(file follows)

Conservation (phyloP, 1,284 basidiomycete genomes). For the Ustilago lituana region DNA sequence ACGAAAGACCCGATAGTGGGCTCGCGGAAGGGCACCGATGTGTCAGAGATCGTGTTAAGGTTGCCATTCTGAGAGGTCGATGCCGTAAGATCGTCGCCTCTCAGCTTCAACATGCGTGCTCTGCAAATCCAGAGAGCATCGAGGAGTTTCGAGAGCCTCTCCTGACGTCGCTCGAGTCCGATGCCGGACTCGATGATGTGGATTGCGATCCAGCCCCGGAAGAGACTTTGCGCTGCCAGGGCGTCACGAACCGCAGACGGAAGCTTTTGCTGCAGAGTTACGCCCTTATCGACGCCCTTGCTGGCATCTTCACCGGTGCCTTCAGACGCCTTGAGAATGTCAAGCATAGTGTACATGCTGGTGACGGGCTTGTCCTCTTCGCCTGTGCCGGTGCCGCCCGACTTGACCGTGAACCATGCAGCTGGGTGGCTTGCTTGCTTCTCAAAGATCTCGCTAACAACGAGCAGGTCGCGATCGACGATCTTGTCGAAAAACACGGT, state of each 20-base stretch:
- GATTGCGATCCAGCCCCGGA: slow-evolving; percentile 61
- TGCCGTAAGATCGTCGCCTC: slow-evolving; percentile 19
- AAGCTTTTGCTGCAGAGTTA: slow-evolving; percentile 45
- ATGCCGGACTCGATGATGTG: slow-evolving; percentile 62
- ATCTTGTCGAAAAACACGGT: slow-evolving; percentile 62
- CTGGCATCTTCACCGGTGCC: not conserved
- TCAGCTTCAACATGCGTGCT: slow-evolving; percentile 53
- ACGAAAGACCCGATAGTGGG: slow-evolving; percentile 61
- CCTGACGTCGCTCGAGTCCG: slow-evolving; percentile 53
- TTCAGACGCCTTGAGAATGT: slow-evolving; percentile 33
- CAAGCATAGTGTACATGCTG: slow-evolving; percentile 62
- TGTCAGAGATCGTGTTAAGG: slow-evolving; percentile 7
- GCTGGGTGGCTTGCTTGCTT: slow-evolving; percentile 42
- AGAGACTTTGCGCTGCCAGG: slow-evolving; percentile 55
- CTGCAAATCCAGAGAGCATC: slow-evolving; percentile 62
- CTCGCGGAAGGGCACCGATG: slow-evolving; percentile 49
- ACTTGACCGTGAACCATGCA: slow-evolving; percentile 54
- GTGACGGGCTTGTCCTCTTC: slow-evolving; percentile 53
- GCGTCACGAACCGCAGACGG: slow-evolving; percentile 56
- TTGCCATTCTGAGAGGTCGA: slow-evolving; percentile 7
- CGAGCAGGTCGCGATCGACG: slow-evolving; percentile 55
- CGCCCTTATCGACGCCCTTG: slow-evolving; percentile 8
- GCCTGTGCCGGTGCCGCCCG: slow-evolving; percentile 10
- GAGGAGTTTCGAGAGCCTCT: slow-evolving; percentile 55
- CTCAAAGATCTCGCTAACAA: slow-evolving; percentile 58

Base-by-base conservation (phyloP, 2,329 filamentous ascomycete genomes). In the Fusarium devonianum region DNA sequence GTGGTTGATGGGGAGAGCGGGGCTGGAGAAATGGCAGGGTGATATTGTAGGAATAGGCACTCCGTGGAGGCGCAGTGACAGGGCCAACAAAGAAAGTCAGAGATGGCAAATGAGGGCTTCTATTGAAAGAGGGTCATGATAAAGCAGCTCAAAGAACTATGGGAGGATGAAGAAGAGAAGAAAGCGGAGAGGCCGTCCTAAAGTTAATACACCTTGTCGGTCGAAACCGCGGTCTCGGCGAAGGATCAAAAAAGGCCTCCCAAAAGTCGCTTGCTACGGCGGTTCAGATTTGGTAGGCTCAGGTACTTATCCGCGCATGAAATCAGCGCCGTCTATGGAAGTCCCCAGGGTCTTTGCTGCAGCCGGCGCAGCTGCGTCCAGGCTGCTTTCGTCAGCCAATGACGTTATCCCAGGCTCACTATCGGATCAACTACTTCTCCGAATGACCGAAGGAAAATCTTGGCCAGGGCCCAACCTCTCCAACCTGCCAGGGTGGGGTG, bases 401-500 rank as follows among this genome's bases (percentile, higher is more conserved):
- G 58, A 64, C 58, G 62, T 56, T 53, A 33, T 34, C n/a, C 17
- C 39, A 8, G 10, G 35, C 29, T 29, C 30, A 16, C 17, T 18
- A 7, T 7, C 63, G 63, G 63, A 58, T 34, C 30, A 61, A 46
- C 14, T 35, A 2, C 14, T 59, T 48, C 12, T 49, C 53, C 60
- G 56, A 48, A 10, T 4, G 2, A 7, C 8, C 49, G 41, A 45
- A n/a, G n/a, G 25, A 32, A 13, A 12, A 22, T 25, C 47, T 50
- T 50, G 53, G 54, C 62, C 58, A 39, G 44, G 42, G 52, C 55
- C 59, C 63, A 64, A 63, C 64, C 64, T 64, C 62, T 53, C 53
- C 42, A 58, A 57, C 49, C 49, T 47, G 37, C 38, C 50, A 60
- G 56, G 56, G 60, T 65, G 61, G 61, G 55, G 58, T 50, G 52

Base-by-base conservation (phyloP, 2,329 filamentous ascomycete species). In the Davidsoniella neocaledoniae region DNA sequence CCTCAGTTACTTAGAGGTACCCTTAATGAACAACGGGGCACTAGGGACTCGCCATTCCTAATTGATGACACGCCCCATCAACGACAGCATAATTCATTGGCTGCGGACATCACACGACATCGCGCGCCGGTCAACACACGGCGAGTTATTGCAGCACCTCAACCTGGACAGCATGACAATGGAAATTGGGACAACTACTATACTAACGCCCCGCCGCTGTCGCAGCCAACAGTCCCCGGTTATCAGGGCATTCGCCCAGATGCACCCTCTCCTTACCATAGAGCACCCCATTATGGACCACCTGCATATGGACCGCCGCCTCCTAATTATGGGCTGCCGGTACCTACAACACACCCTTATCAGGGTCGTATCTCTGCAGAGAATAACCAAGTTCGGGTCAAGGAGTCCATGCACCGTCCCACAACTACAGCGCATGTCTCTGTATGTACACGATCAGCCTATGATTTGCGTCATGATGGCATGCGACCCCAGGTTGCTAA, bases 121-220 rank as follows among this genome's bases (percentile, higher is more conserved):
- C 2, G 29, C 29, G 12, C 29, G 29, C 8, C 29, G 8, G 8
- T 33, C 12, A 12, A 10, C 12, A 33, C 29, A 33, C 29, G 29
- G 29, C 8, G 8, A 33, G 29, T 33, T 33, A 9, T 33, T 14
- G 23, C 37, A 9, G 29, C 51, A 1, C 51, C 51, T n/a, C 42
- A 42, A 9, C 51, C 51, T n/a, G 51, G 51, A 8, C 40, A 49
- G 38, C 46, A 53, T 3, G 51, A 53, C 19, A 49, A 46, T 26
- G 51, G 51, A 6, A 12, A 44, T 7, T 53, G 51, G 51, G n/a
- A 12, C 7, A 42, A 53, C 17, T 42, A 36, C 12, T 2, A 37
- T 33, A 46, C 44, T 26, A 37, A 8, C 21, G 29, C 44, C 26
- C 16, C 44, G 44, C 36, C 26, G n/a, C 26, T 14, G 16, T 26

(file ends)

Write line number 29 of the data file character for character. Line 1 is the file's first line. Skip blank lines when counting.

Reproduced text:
- C 39, A 8, G 10, G 35, C 29, T 29, C 30, A 16, C 17, T 18